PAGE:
Tech Biz Roundup: Alibaba Secures $3B Loan to Go Private, China Telecom Gets iPhone 4s

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In a move to facilitate a possible Yahoo (NASDAQ:YHOO) deal, Alibaba has reportedly secured the $3 billion loan it needs to take Alibaba.com private once again.

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Ciena (NASDAQ:CIEN) says announced that they “continue to experience longer customer deployment and revenue recognition cycles as a result of our greater mix of international and solutions-oriented sales,” and cut first-quarter revenue guidance to $415 million from prior view of $435-455 million and consensus of $447.8 million.

The iPhone 4S will now be sold by the No. 3 Chinese carrier China Telecom (NYSE:CHA). Until now, No. 2 China Unicom (NYSE:CHU) had been the only Chinese carrier authorized to sell the iPhone. The world’s largest carrier, China Mobile (NYSE:CHL), which might support China Mobile’s nascent 4G LTE network, could strike a deal after Apple (NASDAQ:AAPL) introduces the iPhone 5.

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Adding credence to an earlier rumor, Microsoft (NASDAQ:MSFT) will soon submit an iPad version of Office to the App Store for approval, according to The Daily. The ability of Windows 8 tablets to differentiate themselves could be affected by Microsoft’s support of the platform, but the iPad’s rapid adoption (including in the enterprise) gives the company an incentive to do so.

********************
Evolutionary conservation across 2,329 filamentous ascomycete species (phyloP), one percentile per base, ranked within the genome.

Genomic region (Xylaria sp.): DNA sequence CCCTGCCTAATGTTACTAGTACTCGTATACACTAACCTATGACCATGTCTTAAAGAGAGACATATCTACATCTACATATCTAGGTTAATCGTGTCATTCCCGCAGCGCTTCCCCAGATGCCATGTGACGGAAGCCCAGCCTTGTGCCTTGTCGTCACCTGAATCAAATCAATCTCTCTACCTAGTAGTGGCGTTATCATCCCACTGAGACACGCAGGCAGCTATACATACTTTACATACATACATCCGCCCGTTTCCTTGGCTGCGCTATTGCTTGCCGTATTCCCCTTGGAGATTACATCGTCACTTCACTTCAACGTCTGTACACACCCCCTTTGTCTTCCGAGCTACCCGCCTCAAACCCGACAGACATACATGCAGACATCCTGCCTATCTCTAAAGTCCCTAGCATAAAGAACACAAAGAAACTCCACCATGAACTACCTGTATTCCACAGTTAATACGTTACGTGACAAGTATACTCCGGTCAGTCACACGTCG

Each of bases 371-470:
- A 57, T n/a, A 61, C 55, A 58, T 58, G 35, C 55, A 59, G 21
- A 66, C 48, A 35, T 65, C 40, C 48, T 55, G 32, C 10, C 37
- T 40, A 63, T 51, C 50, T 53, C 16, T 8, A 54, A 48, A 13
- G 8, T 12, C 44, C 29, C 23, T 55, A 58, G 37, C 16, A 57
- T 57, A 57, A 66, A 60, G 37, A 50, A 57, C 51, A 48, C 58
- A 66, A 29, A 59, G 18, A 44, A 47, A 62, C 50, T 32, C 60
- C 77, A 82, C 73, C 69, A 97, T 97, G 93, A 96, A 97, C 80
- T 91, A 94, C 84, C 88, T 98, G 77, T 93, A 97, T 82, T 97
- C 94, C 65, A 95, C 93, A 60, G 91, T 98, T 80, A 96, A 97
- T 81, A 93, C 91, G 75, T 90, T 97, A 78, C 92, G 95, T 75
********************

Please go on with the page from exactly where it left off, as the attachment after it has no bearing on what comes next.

A Cisco (NASDAQ:CSCO) executive says that his firm is committed to the set-top box market, despite a New York Post rumor to the contrary. He adds that Cisco is working with carriers to deploy its Videoscape solution for delivering cloud-based video. But another source, Light Reading, also says that Cisco is shopping its set-top unit (albeit “selectively”), as it deals with growing competition and price pressure.

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Along with a splashy ad campaign, Research In Motion (NASDAQ:RIMM) has unveiled a long-awaited software upgrade for the PlayBook, in spite of the PlayBook’s slim sales. Although RIM shares are only getting a slight boost this time, rumors of new buyout interest (previously) from Microsoft (NASDAQ:MSFT) are said to be making the rounds.

Comcast (NASDAQ:CMCSA) is taking aim at Netflix (NASDAQ:NFLX) with its new subscription-based video-on-demand service, Streampix, which must be accompanied by a subscription to Comcast’s TV and broadband services, will be offered for $4.99, but may even be free, depending on a subscriber’s Comcast package.

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To contact the reporter on this story: Mark Lawson at staff.writers@wallstcheatsheet.com

To contact the editor responsible for this story: Damien Hoffman at editors@wallstcheatsheet.com

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